That study, Retooling for an Aging America: Building the Health Care Workforce, stated that the number of older Americans will almost double between 2005 and 2030, as the baby boomers start to turn 65 in 2011. At the same time, the IOM report says, very few physicians or other caregivers are being trained with an expertise in geriatrics. The report concludes that we need to train our healthcare workforce better in geriatrics, improve recruitment into the field and explore new models of care.
The needs are so great that the residents, patients and their families and the community at large are really going to have to bone up and get very sophisticated about being able to help provide the care because there simply wont be the workforce to do it, says Sarah Greene Burger, a survey respondent, gerontological nurse, advocate for the elderly and former executive director of the National Citizens Coalition for Nursing Home Reform.
Penny Feldman, another respondent, is the vice president for research and evaluation at the Visiting Nurse Service of New York and director of its Center for Home Care Policy and Research. She calls the workforce training issue urgent and immediate.
The average age of a nurse in home care is about 46, she says, and many of these nurses did not receive training in geriatrics. The really critical issue is we need to retool our existing workforce and really give them the additional knowledge and skills and support to deal with this aging population, she says.
Financing the system is another enormous challenge, according to Feldman and other survey respondents, especially because the public has not, by and large, come to grips with the implications of the so-called gray tsunami.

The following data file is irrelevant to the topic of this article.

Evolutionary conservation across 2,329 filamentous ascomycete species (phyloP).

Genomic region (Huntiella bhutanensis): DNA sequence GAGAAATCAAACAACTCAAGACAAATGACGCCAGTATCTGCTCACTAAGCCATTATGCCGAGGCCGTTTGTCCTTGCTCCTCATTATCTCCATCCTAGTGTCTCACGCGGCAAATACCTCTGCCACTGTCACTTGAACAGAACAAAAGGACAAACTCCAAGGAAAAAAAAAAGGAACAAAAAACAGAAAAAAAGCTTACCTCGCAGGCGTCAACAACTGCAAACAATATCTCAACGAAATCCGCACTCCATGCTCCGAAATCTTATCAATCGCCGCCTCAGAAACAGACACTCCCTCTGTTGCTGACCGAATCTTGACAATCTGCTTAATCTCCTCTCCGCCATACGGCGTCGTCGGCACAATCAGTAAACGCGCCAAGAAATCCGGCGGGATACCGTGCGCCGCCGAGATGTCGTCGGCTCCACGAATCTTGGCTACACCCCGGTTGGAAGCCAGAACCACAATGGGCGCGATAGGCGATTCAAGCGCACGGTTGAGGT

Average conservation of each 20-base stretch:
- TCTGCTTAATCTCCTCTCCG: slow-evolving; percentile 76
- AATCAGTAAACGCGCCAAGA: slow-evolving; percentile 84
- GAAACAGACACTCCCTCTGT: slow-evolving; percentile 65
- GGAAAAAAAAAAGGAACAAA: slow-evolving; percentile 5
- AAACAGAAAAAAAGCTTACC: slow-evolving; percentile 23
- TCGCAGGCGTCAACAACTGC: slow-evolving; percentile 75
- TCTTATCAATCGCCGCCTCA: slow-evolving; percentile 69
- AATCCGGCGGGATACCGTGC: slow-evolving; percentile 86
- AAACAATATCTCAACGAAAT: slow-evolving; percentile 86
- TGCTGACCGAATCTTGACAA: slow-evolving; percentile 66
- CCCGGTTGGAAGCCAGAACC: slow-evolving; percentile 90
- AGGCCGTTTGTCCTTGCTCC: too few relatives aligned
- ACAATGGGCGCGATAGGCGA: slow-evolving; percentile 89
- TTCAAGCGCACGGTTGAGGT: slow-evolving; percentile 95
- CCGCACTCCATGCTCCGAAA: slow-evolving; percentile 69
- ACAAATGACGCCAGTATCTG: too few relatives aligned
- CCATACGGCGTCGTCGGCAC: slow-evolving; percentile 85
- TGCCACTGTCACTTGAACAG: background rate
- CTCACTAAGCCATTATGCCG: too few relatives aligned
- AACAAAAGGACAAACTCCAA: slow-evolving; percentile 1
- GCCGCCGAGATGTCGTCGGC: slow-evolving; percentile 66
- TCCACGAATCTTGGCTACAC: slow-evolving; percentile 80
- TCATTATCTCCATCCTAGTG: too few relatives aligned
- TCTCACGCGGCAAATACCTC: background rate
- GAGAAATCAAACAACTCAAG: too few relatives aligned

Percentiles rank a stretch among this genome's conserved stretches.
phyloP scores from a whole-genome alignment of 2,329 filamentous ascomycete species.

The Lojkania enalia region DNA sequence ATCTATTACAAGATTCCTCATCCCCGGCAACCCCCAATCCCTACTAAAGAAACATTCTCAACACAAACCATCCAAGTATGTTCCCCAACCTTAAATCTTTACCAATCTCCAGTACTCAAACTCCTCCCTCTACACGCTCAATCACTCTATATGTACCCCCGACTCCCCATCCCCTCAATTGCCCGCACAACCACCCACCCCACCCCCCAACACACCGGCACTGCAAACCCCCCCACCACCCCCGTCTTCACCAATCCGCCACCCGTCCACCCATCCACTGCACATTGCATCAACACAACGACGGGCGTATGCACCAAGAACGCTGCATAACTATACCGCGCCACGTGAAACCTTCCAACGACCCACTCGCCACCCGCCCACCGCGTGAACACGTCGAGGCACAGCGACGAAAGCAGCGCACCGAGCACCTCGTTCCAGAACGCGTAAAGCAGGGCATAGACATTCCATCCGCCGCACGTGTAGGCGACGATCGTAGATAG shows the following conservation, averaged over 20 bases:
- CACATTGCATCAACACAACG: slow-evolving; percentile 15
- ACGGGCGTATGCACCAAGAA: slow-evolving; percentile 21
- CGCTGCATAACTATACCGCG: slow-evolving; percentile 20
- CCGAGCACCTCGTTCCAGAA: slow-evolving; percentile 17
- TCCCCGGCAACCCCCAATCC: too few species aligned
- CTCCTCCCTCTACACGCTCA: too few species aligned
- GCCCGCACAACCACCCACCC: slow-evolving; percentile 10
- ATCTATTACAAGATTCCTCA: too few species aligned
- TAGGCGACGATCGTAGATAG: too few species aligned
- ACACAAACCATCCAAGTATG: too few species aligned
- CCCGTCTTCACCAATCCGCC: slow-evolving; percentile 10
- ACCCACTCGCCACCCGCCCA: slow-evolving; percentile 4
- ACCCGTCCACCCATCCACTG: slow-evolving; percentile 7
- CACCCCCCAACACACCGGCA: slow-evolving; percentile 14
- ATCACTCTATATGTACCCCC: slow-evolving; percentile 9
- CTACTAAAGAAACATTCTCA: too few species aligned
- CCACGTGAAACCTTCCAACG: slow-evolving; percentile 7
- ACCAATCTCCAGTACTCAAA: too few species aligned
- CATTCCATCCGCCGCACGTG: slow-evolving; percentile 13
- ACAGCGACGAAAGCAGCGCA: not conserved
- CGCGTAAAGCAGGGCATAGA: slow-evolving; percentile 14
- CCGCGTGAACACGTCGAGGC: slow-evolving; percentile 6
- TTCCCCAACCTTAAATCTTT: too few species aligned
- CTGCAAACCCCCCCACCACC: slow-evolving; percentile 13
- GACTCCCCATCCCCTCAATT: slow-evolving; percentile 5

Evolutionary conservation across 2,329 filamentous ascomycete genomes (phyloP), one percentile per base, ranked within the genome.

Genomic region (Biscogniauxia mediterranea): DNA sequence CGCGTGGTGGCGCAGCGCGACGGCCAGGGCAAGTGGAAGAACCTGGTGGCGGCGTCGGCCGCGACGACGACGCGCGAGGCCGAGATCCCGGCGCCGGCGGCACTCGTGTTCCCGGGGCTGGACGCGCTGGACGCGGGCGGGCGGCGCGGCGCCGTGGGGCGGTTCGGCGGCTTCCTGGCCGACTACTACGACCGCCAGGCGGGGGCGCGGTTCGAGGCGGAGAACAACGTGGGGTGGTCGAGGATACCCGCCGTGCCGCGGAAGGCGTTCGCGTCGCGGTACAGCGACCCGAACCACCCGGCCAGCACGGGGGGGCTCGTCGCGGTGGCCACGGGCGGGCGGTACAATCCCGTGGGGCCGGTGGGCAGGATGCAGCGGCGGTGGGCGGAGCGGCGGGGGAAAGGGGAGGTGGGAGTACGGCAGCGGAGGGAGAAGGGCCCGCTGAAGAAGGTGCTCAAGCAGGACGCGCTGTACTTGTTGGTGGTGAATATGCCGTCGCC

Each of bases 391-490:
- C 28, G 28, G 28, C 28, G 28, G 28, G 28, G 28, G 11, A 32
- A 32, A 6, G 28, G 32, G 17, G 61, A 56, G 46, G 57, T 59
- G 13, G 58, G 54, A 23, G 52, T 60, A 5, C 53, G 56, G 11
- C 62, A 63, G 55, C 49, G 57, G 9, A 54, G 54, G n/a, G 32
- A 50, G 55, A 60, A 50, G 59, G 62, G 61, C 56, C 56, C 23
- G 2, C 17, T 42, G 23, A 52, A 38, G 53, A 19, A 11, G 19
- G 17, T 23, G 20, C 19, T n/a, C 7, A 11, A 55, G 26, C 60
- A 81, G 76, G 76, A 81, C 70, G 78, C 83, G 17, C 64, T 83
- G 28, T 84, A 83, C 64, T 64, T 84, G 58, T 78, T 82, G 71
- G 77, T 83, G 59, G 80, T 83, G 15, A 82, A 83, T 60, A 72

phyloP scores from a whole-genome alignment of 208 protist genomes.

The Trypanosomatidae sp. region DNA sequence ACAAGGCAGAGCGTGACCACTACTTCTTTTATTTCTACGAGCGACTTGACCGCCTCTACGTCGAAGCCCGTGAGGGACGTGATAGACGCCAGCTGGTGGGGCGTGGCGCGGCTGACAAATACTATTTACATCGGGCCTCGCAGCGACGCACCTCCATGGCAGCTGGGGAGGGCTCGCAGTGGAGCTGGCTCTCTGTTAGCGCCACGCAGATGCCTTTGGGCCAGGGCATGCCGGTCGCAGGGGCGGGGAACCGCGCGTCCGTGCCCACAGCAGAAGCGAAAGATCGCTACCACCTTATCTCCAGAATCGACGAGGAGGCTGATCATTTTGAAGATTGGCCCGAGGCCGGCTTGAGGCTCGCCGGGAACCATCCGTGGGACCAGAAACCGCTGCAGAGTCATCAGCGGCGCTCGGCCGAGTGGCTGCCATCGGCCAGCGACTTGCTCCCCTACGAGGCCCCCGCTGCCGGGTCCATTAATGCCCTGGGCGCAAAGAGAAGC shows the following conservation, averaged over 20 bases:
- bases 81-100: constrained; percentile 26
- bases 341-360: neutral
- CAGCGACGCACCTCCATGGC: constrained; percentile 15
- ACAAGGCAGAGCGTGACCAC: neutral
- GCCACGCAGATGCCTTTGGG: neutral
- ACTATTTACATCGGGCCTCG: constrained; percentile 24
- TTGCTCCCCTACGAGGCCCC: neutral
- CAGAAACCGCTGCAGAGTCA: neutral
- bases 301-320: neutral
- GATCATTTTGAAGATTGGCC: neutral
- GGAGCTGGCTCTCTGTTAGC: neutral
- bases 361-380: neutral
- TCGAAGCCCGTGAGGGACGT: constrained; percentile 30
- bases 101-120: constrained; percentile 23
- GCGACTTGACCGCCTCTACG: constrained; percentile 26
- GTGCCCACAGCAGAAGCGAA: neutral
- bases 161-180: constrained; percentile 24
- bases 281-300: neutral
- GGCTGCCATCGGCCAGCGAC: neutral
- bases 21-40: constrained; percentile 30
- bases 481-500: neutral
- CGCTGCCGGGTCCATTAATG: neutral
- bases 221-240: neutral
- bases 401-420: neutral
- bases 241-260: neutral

Many, if not most, Americans wrongly assume Medicare will pay for their long-term care, and many are simply not aware of the high probability that they will need long-term care before they die.
In fact, Feldman cited AARP data showing that only 35% of people 65 or older think they will need long-term care in the future, while research shows that 69% of people who are 65 today will need some kind of support services at some point.
Len Fishman, a survey respondent and the president and chief executive officer of Hebrew SeniorLife, a senior housing and healthcare system based in Boston, says that the financing system should move away from the current welfare model, with Medicaid paying for long-term care for the indigent (in many instances people who have become impoverished by paying for long-term care) toward more of a disability model.
Adding a long-term-care benefit to Medicare would be less politically feasible, Fishman suggests, than other alternatives that might carry a lower price tag. Specifically, he favors a bill introduced a year ago in the Senate by Sens. Edward Kennedy (D-Mass.) and Tom Harkin (D-Iowa) and in the House by Reps. John Dingell (D-Mich.) and Frank Pallone (D-N.J.). Under the bill, workers would contribute $30 in monthly premiums through a payroll deduction for at least five years and would then be eligible for benefits under a two-tiered structure if they became disabled. People would be allowed to opt out of the program altogether, and the benefit levels would not cover the entire cost of nursing home care and therefore would split funding between public and private sources.
Maintaining such a public-private balance is in line with what survey respondents favored. Some 55% said individuals and the government should share long-term-care costs, while only 8% thought such costs should be paid mostly by the government.
By offering payment vouchers, the Kennedy legislation would allow disabled people to remain independent and receive care in their homes instead of forcing people prematurely into institutions, as the current system often does by sending dollars directly to nursing homes.
In the current system, there are more people going into nursing homes than would be the case if people had a cash benefit to make other arrangements, Fishman says. This kind of legislation might also unleash a great amount of incentive to offer care to even frail elders in their homes instead of nursing homes, he says.
Another organization that supports the Kennedy bill is the National Council on Aging. Howard Bedlin, the councils vice president for public policy and advocacy, says that in his 20 years of working on long-term-care policy in Washington for various organizations, this is the first time he has been encouraged about the possibility of forging a consensus around an approach to improving it.